Parsley’s been enticing people throughout the world for centuries. Found just about everywhere, this vitamin-packed, easy-to-grow, beautiful plant is one of the most versatile of all herbs. Its bright green leaves – either curly or flat – are widely used fresh from the garden.

Parsley pesto

Parsley makes a great stand-in for basil in pesto!

Photo Credit: Judith K. Mehl

Italian essence parsley

Italian Essence parsley is a flat-leaf variety with a higher concentration of the essential oil apiol, which is prized by some chefs for its flavor.

Photo Credit: The Cook’s Garden

Parsley seedlings

These flat-leaf seedlings are 7 weeks old and already need staking – something that’s worth doing in order to grow an herb chock full of vitamins and flavor.

Photo Credit: Judith K. Mehl

Historically, Greek soldiers fed parsley to horses for speed and endurance, and Romans chewed it to fend off intoxication. For ages, people have also found a host of culinary uses for parsley – as a garnish, in eggs and sauces, casseroles or meat dishes. This plant is also attractive to beneficial insects, while repelling unwanted garden pests. And it can certainly hold its own as an ornamental, nestled among other perennials, used as a border or as a star in the herb bed.

Parsley is known botanically as Petroselinum crispum, and there are three common varieties readily available for your garden. The flat-leafed Italian (Neapolitanum Group) is favored for its sweet taste, while the curly-leaf kind serves mostly as a garnish and an ornamental. Hamburg parsley (variety tuberosum) is grown for its edible turnip-like root, which has a similar taste to the leaf. Most parsley plants grow 8-20 inches tall. The tiny flowers form flat-topped clusters in an umbrella shape, and they’re a gorgeous chartreuse.

A hardy plant, parsley can be grown from seed or as starter plants (both indoors and out). Once established, it often reseeds itself. The herb is a biennial, producing foliage the first year, with the flowers coming the second year to produce seed, but most people grow it as an annual. (It’s a perennial only in USDA Hardiness zone 9 and higher.) Increasingly, gardeners are using parsley as an ornamental, reminiscent of ages past when the curly-leaf type was used in the symmetrical scrollwork in knot gardens and to encircle or highlight favored plant specimens.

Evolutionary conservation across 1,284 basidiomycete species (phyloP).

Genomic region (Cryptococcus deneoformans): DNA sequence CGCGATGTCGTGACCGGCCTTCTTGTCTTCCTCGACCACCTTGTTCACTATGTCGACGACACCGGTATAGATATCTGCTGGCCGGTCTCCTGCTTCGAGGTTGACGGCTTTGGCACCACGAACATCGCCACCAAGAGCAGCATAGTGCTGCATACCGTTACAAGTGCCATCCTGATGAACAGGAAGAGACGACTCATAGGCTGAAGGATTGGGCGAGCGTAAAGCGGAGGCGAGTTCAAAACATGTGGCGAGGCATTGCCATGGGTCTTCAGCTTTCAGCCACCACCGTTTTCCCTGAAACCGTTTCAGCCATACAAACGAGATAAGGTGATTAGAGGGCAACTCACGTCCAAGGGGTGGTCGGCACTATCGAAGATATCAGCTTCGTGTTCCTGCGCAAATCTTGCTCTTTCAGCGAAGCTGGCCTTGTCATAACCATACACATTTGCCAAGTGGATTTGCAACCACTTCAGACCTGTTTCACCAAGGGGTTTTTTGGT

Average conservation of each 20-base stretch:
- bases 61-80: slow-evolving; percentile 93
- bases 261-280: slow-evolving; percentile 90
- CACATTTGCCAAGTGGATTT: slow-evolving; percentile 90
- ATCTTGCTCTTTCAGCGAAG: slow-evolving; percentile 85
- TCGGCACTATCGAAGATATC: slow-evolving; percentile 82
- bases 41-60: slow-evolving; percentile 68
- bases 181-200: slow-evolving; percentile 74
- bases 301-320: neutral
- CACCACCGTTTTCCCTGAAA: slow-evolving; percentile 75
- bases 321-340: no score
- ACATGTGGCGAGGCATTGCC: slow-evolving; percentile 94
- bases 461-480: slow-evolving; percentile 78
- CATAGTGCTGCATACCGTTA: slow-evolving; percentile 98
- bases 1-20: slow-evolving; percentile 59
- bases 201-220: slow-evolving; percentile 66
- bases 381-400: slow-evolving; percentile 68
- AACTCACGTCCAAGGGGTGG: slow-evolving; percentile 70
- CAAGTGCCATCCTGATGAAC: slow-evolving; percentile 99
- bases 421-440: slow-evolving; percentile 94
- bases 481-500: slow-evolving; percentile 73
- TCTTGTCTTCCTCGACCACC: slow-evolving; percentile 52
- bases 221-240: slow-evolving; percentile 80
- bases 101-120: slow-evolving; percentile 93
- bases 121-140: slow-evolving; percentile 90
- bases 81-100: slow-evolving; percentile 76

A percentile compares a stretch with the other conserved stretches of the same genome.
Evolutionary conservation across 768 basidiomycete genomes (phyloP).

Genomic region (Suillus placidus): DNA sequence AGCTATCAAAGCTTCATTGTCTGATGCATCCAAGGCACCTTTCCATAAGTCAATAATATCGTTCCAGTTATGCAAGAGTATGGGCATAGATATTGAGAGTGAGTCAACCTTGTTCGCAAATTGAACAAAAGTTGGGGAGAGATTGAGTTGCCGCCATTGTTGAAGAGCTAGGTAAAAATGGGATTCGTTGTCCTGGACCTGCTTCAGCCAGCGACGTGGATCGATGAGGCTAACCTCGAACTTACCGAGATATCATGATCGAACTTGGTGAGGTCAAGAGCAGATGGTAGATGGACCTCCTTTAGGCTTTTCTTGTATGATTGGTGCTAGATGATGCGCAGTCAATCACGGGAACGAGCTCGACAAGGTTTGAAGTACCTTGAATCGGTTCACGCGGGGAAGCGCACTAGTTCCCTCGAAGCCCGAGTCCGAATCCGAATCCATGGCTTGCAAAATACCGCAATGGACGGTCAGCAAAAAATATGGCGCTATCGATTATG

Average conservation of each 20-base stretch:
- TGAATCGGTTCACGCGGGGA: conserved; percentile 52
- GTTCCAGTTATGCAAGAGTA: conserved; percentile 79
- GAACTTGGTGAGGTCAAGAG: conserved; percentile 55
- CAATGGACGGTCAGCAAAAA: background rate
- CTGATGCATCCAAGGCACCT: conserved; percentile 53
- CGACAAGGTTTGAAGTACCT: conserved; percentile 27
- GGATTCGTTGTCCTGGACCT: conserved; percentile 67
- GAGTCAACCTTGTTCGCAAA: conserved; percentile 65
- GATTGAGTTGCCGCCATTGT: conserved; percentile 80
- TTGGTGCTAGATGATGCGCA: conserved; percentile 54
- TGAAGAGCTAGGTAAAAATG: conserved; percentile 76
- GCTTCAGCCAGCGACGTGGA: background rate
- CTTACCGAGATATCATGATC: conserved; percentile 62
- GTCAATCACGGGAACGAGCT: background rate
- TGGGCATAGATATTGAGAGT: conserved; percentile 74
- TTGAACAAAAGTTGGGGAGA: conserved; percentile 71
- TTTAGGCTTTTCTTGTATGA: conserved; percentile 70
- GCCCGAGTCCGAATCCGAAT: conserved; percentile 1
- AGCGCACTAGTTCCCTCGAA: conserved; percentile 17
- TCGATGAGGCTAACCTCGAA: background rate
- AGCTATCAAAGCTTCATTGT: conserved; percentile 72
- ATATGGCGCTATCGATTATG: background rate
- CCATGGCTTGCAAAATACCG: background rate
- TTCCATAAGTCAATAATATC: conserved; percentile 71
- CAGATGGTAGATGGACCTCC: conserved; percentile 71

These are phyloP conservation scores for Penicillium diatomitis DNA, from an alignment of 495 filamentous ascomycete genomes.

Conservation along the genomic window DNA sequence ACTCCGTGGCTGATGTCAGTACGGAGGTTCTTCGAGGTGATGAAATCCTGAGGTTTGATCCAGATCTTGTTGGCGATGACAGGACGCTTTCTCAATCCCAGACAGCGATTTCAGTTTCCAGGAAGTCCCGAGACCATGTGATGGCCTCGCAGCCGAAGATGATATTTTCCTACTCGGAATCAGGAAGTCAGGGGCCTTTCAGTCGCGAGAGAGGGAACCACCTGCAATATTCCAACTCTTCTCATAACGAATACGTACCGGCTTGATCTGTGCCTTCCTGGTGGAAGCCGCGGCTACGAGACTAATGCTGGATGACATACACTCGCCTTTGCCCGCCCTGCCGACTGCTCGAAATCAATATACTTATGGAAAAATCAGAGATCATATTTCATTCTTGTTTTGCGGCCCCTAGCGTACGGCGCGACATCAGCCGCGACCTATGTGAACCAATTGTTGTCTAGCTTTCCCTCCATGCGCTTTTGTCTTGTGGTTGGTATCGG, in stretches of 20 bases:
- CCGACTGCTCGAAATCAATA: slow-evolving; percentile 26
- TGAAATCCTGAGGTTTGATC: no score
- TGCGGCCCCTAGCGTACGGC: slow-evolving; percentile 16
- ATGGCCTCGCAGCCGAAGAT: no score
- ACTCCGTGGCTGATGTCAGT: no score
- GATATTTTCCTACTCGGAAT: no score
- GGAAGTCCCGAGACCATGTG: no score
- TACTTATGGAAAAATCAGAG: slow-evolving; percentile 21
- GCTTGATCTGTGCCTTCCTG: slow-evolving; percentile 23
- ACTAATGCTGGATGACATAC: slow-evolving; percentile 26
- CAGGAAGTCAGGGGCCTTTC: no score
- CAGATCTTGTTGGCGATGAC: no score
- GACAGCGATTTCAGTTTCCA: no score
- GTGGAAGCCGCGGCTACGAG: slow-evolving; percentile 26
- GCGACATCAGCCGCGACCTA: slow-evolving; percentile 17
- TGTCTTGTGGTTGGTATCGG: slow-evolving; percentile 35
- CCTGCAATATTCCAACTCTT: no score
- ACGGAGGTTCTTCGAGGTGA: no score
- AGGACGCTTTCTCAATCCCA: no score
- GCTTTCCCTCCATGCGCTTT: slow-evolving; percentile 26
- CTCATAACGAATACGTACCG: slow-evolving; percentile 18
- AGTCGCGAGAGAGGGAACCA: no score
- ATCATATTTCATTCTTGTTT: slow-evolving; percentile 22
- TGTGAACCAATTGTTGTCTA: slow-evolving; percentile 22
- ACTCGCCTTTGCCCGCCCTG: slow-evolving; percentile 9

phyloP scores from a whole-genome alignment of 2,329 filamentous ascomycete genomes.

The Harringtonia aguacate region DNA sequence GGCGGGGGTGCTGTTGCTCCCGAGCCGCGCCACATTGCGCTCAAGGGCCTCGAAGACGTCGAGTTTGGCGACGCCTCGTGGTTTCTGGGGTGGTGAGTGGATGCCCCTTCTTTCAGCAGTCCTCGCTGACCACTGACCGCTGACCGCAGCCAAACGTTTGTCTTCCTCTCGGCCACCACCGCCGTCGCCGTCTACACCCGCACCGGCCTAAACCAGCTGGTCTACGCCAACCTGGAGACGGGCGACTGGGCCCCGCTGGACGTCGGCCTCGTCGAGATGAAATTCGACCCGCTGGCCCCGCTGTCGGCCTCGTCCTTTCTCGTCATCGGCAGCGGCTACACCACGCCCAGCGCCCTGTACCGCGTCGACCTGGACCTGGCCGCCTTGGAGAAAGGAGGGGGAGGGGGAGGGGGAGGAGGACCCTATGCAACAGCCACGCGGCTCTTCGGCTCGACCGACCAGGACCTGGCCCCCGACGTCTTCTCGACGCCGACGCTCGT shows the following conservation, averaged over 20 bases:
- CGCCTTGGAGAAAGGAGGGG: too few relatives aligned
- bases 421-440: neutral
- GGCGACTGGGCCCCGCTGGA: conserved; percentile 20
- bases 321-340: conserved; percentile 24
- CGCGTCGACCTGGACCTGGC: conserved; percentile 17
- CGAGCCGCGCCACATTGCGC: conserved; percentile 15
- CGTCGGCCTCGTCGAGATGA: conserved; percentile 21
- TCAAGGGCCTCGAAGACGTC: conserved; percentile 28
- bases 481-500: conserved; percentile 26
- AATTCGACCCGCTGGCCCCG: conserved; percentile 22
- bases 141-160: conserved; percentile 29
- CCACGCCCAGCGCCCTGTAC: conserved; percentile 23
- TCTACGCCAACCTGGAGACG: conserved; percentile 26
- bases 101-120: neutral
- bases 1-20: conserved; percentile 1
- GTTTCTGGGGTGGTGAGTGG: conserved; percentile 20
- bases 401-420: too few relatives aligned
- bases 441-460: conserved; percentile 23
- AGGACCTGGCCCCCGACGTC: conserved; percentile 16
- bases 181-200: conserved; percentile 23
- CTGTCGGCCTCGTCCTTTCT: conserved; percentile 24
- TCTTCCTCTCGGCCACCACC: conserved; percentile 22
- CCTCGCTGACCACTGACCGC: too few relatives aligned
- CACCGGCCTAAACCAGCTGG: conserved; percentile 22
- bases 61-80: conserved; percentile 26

While it’s easy to grow, parsley does have some needs, including rich, moist, slightly acidic, well-drained soil. The herb also likes sun, but even in the North it requires some shade at the height of the day.

If you’re looking for some good parsley selections to try, consider these:

Germinating parsley by seed can take up to 4 weeks, but soaking the seeds for 24 hours before planting will speed the process. I grow parsley indoors in winter because it’s such a culinary treat, and I’ve had seeds germinate in January in just four days! Grown outside, the plant is ready to cut by midsummer in most Northern climates – or as soon as there are five or six stems. To harvest, just cut the outside stems as near to the ground as possible.

Parsley is called for in many dishes, but for a fantastic treat, try making a parsley-based pesto:

Parsley Pesto


  • 2 cups parsley and 1 cup cilantro (or use parsley only)
  • 1/3 cup pine nuts
  • 3/4 cup Asiago or Parmesan cheese
  • 1 tablespoon lemon juice
  • 1/3 cup olive oil


Combine all ingredients – except the olive oil – in a food processor, then slowly add the olive oil a little at a time until the mixture is smooth. Use as a bread dip or mix it into rice or your favorite pasta for a delicious meal.

But don’t stop there! The French mix parsley with other herbs to make a bouquet garni for soup. Or use the herb in stuffings or salads, add it to an omelet, deep-fry the sprigs as an edible garnish, or make persillade (a mixture of chopped garlic and chopped parsley). No matter how you use it, you’re guaranteed a delicious, healthy and beautiful treat!